By Bob Allen
While 94 percent of Protestant pastors believe their churches are safe places to talk about marital difficulties, fewer than half of churchgoers who divorced in the past five years discussed their marriage problems with the lead pastor, according to new findings by LifeWay Research.
High percentages of both churchgoers who divorced (77 percent) and those in healthy marriages (79 percent) agreed in principle that their church is a safe place to talk about marital problems. While their own marriages were failing, however, just 48 percent of the divorced sought counsel from their pastor.
Smaller percentages spoke to someone else, such as a staff member or Sunday school class, but 31 percent told no one at church about their marital problems.
Scott McConnell, LifeWay Research vice president, called that a troubling sign of church culture, because if couples are unwilling to discuss marital struggles at church, they don’t get the help they need.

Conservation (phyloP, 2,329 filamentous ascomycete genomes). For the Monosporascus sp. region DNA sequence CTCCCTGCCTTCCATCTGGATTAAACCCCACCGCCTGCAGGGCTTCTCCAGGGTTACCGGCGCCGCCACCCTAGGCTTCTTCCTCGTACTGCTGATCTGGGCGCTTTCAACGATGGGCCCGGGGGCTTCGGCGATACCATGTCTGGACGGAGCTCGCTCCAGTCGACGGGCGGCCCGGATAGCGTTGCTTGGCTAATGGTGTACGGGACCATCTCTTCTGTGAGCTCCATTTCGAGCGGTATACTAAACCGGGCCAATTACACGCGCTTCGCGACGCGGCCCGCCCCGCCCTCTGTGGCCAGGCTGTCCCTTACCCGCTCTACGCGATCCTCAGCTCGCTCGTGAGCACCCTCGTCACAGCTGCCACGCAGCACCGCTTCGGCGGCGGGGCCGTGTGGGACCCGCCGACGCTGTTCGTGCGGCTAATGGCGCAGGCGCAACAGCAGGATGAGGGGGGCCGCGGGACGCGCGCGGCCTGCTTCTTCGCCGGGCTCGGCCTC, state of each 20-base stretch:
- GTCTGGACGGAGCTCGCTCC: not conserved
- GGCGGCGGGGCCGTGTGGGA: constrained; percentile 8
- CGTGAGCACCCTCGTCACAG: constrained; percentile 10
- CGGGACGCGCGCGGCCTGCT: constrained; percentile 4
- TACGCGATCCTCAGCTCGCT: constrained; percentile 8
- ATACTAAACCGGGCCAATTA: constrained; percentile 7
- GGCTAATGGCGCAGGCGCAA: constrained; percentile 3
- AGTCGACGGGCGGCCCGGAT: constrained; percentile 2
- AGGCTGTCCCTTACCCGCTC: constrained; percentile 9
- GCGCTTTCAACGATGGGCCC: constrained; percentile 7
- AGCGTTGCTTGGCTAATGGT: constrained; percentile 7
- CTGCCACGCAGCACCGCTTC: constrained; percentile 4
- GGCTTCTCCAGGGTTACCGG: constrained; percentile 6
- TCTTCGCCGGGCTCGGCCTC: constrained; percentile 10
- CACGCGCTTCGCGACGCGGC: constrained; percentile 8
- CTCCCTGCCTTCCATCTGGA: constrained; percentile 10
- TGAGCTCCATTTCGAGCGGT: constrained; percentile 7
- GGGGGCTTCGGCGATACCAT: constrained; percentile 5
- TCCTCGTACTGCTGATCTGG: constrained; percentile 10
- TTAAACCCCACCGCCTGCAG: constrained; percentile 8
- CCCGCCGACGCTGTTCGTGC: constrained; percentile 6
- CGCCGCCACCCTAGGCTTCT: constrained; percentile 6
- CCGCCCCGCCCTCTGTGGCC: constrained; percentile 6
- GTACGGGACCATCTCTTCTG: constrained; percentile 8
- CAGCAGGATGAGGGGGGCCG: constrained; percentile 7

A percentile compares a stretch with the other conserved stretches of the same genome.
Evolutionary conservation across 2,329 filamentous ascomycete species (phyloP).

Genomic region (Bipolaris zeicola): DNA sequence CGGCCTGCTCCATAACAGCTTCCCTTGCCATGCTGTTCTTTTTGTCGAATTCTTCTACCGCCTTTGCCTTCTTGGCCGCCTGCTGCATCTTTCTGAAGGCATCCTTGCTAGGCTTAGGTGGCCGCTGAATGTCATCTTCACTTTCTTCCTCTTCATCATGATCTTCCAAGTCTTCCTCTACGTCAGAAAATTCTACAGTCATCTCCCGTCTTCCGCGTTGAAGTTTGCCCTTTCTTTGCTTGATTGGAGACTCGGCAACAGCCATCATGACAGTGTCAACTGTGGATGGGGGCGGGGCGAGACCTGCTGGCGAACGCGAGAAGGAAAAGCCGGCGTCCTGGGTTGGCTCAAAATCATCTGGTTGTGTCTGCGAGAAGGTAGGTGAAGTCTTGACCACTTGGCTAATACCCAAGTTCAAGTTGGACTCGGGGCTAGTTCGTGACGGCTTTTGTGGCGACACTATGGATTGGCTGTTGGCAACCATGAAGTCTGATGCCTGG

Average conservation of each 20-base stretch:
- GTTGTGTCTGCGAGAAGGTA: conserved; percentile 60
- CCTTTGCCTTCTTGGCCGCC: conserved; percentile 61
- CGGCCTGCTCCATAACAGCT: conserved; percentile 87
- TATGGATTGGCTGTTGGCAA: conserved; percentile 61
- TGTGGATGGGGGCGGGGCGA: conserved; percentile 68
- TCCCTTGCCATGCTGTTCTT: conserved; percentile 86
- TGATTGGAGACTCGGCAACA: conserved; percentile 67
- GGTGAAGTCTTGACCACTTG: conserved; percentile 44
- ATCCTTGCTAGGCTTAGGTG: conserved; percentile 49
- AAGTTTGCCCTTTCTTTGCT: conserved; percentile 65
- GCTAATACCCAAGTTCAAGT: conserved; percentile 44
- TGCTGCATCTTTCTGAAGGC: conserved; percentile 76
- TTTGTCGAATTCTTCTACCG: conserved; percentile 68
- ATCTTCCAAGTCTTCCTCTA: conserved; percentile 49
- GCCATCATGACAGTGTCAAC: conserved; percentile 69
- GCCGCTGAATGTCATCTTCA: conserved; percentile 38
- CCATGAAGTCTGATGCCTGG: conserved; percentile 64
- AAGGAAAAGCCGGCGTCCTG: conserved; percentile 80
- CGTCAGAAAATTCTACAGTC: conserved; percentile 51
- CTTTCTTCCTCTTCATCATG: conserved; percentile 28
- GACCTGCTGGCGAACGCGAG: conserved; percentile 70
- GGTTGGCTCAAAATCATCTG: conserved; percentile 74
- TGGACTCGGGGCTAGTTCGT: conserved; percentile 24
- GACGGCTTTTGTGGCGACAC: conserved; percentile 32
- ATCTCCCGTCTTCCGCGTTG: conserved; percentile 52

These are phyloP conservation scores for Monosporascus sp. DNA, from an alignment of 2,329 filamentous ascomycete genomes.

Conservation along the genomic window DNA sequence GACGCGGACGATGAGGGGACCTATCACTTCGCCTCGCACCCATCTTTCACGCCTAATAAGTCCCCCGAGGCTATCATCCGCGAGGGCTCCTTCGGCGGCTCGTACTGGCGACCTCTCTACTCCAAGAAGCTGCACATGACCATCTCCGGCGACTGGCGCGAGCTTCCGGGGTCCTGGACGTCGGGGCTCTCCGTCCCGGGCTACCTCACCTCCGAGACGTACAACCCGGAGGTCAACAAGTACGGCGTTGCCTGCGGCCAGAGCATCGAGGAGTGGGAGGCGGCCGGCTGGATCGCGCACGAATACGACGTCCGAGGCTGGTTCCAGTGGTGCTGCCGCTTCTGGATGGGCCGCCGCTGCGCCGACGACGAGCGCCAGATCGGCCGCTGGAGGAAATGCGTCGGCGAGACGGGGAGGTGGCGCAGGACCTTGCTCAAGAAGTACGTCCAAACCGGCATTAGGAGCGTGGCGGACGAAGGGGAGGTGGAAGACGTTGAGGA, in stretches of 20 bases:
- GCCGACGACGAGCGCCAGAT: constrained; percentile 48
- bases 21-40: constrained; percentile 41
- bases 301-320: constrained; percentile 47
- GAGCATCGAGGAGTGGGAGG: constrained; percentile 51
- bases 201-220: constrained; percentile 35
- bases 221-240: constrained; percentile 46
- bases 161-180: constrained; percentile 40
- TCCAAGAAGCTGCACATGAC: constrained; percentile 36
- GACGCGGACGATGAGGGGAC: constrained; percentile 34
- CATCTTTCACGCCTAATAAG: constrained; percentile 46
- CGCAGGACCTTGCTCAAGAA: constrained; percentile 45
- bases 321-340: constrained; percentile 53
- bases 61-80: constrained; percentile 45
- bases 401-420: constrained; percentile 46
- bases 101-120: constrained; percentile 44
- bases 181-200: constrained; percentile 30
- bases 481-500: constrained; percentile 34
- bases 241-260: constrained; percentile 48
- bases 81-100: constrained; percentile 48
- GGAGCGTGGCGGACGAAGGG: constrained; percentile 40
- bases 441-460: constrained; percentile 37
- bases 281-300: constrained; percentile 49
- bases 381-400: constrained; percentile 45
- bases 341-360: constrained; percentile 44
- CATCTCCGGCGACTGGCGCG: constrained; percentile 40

“If churches are dogmatic and not realistic about relationships, then those who have trouble in their marriage are never going to tell anybody,” McConnell said. “That’s a wake-up call to the church.”
Half of divorced churchgoers said their church prayed for them after their separation, and 43 percent said their church supported them. Eleven percent said their church made them feel uncomfortable after they separated, and a third (34 percent) said a friendship from church has grown more strained after their divorce.
Four in 10 (42 percent) received professional counseling outside the church prior to their divorce.
Four in 10 churches have had at least one couple divorce or separate in the last year, and in 73 percent of those cases at least one person stoped attending church. About one in 10 churches (9 percent) have experienced a small group or Sunday school class disband as a result of divorce.
The survey commissioned by Focus on the Family polled Protestant pastors, churchgoing Americans in healthy marriages, and churchgoing Americans who divorced in the past five years. The survey sample of 1,000 claimed 95 percent confidence that the sampling error does not exceed plus or minus 3.2 percent.